Refresh Tokens

Refresh Tokens

Auth0 issues an Access Token or an ID Token in response to an authentication request. You can use Access Tokens to make authenticated calls to a secured API, while the ID Token contains user profile attributes represented in the form of claims. Both are JWTs and therefore have expiration dates indicated using the exp claim, as well as security measures, like signatures. Typically, a user needs a new Access Token when gaining access to a resource for the first time, or after the previous Access Token granted to them expires.

A Refresh Token is a special kind of token that can be used to obtain a renewed access token. You are able to request new access tokens until the Refresh Token is blacklisted. It’s important that refresh tokens are stored securely by the application because they essentially allow a user to remain authenticated forever.

For native applications, refresh tokens improve the authentication experience significantly. The user has to authenticate only once, through the web authentication process. Subsequent re-authentication can take place without user interaction, using the Refresh Token.

Refresh Tokens can be revoked by the Authorization Server.

OIDC-Conformant Apps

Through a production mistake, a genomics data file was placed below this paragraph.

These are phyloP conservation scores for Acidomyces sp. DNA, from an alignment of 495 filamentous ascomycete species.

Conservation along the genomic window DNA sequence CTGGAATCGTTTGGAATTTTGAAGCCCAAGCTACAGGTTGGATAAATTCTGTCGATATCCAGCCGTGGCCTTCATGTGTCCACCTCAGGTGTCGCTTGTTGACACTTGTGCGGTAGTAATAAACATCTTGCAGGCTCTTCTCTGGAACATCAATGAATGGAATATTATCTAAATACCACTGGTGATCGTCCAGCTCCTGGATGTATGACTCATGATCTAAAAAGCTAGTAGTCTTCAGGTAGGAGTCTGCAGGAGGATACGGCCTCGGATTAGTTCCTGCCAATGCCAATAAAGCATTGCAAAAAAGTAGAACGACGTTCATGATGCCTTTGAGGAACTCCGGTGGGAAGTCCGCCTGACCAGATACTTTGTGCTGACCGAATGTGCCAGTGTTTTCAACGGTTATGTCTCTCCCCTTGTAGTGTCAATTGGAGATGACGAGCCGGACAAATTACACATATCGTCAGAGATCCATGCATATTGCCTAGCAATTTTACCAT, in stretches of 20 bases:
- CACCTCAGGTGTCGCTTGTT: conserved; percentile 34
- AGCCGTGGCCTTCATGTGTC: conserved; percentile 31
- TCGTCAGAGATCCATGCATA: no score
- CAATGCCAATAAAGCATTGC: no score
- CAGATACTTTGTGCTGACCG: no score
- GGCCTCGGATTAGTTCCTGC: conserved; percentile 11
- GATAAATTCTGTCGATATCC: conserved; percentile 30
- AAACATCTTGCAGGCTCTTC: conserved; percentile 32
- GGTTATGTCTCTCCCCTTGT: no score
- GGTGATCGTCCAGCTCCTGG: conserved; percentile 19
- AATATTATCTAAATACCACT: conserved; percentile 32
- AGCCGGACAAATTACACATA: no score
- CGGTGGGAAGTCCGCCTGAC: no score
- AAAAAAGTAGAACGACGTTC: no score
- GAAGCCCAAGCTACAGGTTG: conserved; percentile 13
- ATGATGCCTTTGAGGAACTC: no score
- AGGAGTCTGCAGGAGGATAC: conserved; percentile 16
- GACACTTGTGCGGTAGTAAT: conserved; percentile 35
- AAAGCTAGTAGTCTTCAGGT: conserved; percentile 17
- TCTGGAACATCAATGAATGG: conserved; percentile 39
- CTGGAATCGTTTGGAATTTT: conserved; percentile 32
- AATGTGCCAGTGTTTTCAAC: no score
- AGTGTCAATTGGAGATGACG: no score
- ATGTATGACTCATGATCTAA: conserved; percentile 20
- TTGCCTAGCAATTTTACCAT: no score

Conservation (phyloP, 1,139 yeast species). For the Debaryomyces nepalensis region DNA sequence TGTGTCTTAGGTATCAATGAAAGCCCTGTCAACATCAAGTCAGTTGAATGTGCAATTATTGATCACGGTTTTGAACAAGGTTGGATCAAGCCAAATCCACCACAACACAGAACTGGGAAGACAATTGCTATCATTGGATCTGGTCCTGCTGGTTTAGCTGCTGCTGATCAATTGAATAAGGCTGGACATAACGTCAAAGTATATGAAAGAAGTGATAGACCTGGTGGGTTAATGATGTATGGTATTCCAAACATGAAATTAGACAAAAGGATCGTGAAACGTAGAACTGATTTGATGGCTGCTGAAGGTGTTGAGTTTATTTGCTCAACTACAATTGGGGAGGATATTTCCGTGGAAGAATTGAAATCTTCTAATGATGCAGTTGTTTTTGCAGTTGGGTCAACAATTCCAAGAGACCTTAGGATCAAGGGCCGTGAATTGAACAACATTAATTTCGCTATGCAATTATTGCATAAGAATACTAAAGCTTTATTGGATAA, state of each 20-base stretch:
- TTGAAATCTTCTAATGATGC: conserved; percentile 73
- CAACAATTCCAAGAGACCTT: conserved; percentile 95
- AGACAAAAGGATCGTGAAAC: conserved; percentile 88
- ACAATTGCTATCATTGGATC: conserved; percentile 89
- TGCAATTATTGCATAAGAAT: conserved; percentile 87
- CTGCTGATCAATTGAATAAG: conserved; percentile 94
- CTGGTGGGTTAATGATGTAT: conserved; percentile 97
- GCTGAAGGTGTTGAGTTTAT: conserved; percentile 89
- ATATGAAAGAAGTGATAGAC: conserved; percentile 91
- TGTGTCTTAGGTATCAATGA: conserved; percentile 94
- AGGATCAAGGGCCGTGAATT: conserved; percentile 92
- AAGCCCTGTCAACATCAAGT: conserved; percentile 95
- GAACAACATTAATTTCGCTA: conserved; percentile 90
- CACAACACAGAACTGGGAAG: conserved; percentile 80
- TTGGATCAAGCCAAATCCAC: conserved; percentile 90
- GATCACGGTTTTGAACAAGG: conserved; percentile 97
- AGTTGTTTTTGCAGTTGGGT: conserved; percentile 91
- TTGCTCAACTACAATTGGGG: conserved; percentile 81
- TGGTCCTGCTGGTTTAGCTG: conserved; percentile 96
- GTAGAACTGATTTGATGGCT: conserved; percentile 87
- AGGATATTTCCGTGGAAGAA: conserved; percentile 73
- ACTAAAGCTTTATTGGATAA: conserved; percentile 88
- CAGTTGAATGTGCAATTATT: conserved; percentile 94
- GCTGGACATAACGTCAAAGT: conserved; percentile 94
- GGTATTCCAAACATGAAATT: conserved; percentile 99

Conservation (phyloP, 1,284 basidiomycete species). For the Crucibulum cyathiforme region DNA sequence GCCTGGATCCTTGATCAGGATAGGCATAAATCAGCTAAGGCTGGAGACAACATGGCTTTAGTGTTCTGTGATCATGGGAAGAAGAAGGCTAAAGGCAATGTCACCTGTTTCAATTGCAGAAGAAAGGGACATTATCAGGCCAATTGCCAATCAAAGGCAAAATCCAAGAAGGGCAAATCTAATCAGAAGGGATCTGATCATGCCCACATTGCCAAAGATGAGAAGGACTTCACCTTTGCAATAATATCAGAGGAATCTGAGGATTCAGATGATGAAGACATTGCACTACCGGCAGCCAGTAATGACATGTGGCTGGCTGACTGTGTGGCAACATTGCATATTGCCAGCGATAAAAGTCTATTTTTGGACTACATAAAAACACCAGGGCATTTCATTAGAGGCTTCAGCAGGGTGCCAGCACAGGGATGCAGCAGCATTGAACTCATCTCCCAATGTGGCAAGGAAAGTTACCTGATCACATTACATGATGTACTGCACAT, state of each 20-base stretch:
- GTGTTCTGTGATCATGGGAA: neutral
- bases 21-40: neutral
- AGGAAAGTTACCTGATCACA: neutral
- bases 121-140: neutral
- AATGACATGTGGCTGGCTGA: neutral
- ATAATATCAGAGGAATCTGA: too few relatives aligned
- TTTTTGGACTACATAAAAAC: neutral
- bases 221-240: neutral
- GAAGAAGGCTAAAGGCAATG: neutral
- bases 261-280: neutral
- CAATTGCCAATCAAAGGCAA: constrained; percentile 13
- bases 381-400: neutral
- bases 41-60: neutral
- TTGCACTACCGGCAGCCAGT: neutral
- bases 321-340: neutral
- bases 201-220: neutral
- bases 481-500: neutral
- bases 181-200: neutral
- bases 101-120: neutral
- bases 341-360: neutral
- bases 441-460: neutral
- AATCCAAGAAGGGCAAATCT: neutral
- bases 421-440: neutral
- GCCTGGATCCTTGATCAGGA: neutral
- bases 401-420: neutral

The Refresh Token behavior is applicable to OIDC-conformant applications. You can configure an application to be OIDC-conformant in one of the following two ways:

  1. Enabling the OIDC Conformant flag for an app.
  2. Passing an audience to the /authorize endpoint of the Authentication API.

For more information on our authentication pipeline, see Introducing OIDC-Conformant Authentication.

Restrictions and limitations


Rules will run for the Refresh Token Exchange. To execute special logic, you can look at the context.protocol property in your rule. If the value is oauth2-refresh-token, then the rule is running during the exchange.

If you try to do a redirect with context.redirect, the authentication flow will return an error.

Custom claims

If you have added custom claims to your tokens using a rule, the custom claims will appear in new tokens issued when using a Refresh Token for as long as your rule is in place. Although new tokens do not automatically inherit custom claims, rules run during the Refresh Token flow, so the same code will be executed. This allows you to add or change custom claims in newly-issued tokens without forcing previously-authorized applications to obtain a new Refresh Token.

SDK support

Web apps

All our main SDKs support Refresh Tokens out of the box. Some are Node.js, ASP.NET Core, PHP, Java, and many more. For a complete listing, see Quickstarts.

Single-page apps

Silent Authentication is the method that is used to refresh a token for web apps that execute in a browser. Auth0.js, our client-side library, provides methods for this functionality:

  • The authorize method, redirects the user to the /authorize endpoint, to log in and provide consent.
  • The parseHash method, parses a URL hash fragment to extract the result of an Auth0 authentication response.
  • The checkSession method, attempts to get a new token from Auth0, using silent authentication. For more details refer to Using checkSession to Acquire New Tokens. An example is as follows:
  audience: '',
  scope: 'read:order write:order'
  }, function (err, authResult) {
    // Renewed tokens or error

Native/Mobile apps

For information on using Refresh Tokens with our mobile SDKs, see:

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